8 Reasons D&D 5th Edition Is Better Than Pathfinder
Posted by: Xaryon -- October 15, 2014

 

By: David N. Scott
A new version of D&D is dawning that intends to unite the fractured fan base, as currently D&D is playing underdog to Pathfinder, a game which itself was based on D&D 3rd edition rules. Imagine if the legal vagaries allowed an older partner of Microsoft to make a Windows 7 variant which then beat Windows 8 in sales, and youíre pretty close to the situation with D&D and Pathfinder at this point.

The makers of D&D have long had a problem with gamers finding it easy to ignore their releases of new editions. The old editions are still available, as well as the aforementioned Pathfinder, and any one of these has enough adventures, class variations, and settings that anybody with a normal life as well as a gaming life would not be able to completely devour them in a lifetime. D&D 5th edition aims to fix that by appealing the fans of all versions of the D&D experience and thus get them to start buying books again. I was able to get the new Playerís Handbook thanks to an early limited release, and despite being pretty firmly in the Pathfinder camp I was really impressed with it Ė enough to switch our home game over to the new system. Here are eight reasons whyÖ

1) D&D 3rd edition is old.

Iíve been playing this game since 2000. I had just reached drinking age and people were trying to convince me all the computers in the world were going to go belly up because of the year change. Apparently, toasters had a secret calendar inside them that was going to go bad. They called it ďY2KĒ and it got popular enough that in a crowning moment of triumph/shame Steve Jackson Games actually published a supplement for it. Which I own, by the way.

The point is, it was a long time ago. Iíve been playing some version or another of this game system for almost 15 years. Even the Pathfinder iteration came out in 2008. Iíll still play Pathfinder here and there, even buying the books as they are released. However, itís getting to be more of a niche thing for me because Iíve played it so much that itís become more nostalgic than exciting. Thereís nothing wrong with older games or even old versions of D&D: 2nd edition AD&D from 1989 is still my favorite. Still, I canít deny my urge for something new and exciting thatís slightly more social than a video game but doesnít involve leaving my house.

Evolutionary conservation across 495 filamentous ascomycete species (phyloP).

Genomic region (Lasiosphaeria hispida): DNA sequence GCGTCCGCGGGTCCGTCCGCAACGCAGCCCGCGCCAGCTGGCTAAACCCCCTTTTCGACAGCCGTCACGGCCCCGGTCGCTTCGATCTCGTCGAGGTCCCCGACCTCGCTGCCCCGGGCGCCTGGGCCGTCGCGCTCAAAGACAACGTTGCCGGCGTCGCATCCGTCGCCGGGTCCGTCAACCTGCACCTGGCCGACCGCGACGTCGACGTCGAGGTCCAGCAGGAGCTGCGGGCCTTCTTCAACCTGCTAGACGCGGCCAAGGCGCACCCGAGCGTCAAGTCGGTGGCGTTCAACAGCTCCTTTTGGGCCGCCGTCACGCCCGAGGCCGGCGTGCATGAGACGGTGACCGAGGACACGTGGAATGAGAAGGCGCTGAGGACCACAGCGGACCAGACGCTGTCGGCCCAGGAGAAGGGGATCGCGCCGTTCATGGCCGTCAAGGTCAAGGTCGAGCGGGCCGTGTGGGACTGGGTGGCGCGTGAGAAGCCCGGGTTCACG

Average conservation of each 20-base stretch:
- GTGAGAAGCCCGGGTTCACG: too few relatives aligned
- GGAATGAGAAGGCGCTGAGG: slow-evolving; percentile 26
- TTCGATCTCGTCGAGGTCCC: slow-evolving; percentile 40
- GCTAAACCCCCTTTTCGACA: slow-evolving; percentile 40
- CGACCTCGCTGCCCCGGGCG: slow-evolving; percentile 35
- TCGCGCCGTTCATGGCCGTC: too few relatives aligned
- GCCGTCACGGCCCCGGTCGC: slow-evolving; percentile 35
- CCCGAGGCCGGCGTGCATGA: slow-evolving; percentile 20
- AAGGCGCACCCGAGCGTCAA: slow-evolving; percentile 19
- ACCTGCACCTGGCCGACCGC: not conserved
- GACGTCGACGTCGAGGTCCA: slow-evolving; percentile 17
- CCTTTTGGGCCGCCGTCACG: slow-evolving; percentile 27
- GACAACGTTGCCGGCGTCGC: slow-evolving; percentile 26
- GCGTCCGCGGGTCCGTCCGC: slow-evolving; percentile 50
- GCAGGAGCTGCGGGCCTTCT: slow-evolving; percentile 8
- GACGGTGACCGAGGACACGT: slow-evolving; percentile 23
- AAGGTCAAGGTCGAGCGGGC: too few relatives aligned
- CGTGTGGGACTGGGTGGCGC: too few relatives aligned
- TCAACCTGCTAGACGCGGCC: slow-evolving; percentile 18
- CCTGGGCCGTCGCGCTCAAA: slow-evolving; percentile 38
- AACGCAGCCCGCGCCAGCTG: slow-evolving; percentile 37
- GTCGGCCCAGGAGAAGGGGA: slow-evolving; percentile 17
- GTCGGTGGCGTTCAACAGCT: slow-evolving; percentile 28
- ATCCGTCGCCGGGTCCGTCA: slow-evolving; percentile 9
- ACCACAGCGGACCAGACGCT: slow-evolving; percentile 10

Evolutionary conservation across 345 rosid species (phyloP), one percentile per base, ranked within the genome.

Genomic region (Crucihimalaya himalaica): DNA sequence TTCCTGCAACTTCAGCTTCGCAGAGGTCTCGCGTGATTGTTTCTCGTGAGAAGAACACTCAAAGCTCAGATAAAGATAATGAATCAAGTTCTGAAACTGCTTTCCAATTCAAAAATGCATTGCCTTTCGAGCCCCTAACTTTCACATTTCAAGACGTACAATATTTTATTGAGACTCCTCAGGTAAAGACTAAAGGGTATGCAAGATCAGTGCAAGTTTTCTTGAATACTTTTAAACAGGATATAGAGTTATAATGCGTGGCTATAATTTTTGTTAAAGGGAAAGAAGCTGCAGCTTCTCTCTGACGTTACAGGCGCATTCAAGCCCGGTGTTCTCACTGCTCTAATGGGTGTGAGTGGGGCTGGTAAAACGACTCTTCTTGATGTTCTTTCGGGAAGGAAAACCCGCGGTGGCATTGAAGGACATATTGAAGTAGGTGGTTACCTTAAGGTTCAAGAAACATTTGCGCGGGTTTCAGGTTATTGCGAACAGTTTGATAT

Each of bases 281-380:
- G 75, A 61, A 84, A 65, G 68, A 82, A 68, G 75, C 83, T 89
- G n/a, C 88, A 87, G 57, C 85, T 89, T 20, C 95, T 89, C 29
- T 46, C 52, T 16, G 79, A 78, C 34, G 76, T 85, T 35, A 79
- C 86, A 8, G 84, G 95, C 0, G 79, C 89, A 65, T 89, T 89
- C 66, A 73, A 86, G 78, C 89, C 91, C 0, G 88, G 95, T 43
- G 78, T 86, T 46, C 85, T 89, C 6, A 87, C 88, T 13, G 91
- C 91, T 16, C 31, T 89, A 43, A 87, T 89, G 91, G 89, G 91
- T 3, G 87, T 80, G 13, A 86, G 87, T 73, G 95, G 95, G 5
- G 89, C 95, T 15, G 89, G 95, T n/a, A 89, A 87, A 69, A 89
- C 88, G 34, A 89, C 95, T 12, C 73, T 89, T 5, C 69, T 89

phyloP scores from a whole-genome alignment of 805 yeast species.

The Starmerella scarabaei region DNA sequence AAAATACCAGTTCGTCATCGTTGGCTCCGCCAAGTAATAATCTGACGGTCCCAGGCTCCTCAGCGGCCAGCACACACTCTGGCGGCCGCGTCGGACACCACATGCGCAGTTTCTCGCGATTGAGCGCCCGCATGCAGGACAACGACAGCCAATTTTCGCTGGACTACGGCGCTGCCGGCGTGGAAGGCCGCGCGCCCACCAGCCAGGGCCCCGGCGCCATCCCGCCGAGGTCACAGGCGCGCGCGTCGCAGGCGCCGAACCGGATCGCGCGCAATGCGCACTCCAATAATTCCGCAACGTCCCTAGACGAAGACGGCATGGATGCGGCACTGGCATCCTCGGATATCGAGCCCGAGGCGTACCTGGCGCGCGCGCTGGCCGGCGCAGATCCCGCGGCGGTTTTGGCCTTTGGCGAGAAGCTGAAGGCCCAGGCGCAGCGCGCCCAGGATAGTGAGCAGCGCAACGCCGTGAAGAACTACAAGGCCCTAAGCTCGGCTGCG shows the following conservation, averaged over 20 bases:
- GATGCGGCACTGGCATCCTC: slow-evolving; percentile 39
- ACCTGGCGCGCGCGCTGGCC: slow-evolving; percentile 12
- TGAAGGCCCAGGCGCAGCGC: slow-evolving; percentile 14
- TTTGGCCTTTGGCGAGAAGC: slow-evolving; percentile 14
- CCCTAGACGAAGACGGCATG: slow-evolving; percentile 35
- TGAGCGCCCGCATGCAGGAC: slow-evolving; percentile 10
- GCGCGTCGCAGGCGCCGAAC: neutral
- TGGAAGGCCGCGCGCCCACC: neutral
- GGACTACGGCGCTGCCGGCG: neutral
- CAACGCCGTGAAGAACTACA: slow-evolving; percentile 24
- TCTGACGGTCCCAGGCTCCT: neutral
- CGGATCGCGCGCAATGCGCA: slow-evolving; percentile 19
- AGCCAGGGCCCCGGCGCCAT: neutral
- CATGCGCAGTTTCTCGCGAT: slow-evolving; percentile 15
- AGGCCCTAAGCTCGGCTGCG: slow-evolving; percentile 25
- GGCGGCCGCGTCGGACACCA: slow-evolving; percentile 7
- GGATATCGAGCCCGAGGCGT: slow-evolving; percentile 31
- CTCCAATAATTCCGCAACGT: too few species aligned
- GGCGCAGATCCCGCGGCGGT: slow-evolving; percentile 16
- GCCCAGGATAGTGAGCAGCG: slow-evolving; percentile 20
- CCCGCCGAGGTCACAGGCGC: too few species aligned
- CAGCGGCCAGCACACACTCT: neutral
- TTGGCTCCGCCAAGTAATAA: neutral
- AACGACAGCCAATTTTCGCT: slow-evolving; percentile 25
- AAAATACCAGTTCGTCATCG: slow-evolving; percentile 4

2) A Better Approach to Archetypes

Both D&D and Pathfinder use classes as one of the primary identifiers of your character and what he or she can do, i.e. Fighter, Rogue, Wizard, etc. The prime gaming party is supposed to be one sneaky person who finds traps and hurts things real bad, one who is tough, one who heals everyone (or ďleadsĒ them when they got a concept facelift for D&D 4th) and one who blows up your enemies. So you have this team of people who run around murdering things and stealing stuff. It works great!

It is a little limited, though. Itís not like everyone who steals for a living is the same. So, Archetypes come in to make your Rogue a Scout. This is a good thing, but Pathfinder has an awkward way of doing it where you replace little pieces of your character one at a time. You can have more than one Archetype, but only if they donít replace the same class feature. So get ready to put them side by side and read line by line for overlap. More dangerously, they require you to trade character abilities you shouldnít trade. A Poison Master Rogue might not be able to find traps any more in exchange for learning how to poison stuff. So now no one can find traps. This is a bad thing, especially since poison sucks in Pathfinder. D&D 5thís solution? Well, everyone gets a single free Archetype and no one can trade away their essential class features. Much, much easier.

3) Less Magic Items